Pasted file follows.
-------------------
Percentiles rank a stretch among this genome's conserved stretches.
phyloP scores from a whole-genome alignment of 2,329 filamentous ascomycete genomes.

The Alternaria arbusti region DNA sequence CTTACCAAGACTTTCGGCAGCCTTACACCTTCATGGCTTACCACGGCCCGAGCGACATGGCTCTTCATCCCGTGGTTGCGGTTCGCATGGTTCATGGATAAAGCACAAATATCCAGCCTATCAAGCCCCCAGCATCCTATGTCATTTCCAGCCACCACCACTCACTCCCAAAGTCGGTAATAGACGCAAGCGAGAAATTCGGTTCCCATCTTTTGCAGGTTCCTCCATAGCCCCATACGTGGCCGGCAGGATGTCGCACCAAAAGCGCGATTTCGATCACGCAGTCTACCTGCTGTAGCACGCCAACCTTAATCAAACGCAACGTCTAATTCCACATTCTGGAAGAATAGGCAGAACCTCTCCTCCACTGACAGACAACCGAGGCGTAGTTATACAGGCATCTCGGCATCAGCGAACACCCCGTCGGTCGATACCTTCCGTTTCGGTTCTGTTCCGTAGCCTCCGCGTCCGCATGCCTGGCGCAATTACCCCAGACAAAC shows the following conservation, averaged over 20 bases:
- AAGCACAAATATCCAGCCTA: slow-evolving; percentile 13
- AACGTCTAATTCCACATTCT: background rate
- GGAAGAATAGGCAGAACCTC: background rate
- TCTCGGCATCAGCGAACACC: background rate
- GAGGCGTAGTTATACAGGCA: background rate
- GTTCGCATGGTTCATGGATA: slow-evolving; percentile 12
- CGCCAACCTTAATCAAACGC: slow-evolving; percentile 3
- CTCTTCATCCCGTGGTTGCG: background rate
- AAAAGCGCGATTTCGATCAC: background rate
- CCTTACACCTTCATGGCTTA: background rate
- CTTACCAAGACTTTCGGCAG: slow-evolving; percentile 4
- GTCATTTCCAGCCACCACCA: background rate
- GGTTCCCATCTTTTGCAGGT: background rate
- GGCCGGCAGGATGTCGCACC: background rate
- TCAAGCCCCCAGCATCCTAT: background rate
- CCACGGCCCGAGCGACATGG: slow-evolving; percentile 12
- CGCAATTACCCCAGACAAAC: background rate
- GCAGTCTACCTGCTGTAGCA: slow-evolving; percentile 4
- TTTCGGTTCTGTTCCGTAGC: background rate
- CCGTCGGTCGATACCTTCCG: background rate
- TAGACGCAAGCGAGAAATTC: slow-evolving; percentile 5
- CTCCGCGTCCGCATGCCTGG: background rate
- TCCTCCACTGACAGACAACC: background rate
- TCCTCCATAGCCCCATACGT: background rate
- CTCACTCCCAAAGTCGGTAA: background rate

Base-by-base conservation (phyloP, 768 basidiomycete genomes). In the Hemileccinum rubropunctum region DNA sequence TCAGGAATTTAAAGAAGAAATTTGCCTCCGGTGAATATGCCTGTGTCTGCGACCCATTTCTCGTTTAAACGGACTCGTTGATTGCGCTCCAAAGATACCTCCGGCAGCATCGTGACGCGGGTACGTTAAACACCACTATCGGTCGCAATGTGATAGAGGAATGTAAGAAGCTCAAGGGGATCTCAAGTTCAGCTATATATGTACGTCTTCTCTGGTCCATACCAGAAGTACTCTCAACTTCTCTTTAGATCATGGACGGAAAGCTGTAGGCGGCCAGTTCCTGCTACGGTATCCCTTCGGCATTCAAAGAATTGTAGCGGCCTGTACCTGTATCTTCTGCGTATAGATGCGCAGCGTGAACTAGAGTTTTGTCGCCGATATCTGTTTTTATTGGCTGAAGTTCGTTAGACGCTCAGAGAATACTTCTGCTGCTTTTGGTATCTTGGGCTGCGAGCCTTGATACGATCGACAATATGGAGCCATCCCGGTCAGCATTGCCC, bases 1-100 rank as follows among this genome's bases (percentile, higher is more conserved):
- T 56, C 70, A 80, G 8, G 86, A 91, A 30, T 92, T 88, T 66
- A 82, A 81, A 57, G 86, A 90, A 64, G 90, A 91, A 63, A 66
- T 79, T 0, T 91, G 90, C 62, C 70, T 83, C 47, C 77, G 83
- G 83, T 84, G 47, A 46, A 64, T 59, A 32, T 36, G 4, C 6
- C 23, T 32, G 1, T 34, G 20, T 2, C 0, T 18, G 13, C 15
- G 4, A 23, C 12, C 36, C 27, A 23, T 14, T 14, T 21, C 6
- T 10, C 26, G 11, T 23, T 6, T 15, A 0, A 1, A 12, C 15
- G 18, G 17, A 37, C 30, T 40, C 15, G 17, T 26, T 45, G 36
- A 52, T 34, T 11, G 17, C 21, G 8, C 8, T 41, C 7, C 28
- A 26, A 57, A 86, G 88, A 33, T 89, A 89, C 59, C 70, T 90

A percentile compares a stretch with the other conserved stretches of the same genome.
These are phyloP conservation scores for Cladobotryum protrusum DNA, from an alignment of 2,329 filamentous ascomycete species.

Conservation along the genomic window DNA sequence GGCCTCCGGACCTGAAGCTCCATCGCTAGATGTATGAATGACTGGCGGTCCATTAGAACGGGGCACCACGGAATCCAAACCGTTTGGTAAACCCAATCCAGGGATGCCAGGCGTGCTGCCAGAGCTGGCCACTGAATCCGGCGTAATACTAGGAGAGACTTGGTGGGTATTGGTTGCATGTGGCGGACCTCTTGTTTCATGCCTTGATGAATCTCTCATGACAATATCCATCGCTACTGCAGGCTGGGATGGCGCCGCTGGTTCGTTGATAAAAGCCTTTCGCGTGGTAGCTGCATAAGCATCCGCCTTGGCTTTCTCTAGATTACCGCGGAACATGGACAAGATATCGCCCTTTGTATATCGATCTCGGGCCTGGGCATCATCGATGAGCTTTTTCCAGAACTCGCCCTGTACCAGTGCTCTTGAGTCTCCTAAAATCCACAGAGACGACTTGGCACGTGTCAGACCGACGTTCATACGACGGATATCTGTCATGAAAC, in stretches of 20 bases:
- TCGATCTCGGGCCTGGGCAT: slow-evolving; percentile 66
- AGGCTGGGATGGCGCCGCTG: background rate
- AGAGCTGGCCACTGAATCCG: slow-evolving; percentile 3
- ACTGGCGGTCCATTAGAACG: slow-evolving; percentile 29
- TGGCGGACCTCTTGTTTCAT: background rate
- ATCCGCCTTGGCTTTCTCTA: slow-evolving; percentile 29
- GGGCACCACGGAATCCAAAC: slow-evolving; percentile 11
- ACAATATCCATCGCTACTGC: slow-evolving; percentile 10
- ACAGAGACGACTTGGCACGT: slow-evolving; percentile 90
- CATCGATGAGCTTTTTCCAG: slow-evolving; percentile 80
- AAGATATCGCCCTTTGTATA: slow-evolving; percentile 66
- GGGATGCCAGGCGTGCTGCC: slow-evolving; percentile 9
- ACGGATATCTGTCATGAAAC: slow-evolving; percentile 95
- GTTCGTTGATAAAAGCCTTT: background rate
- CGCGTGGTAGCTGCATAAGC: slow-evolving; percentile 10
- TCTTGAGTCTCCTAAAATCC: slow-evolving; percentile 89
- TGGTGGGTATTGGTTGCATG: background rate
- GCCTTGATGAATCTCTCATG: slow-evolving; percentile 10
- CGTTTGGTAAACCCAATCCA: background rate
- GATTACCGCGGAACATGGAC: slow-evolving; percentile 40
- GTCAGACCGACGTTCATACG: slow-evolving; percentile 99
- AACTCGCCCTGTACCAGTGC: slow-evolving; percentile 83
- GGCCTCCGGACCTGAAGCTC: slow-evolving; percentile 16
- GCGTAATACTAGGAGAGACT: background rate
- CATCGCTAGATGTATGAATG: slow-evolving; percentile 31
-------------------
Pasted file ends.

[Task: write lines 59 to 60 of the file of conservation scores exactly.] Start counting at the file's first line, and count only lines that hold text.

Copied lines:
- TGGTGGGTATTGGTTGCATG: background rate
- GCCTTGATGAATCTCTCATG: slow-evolving; percentile 10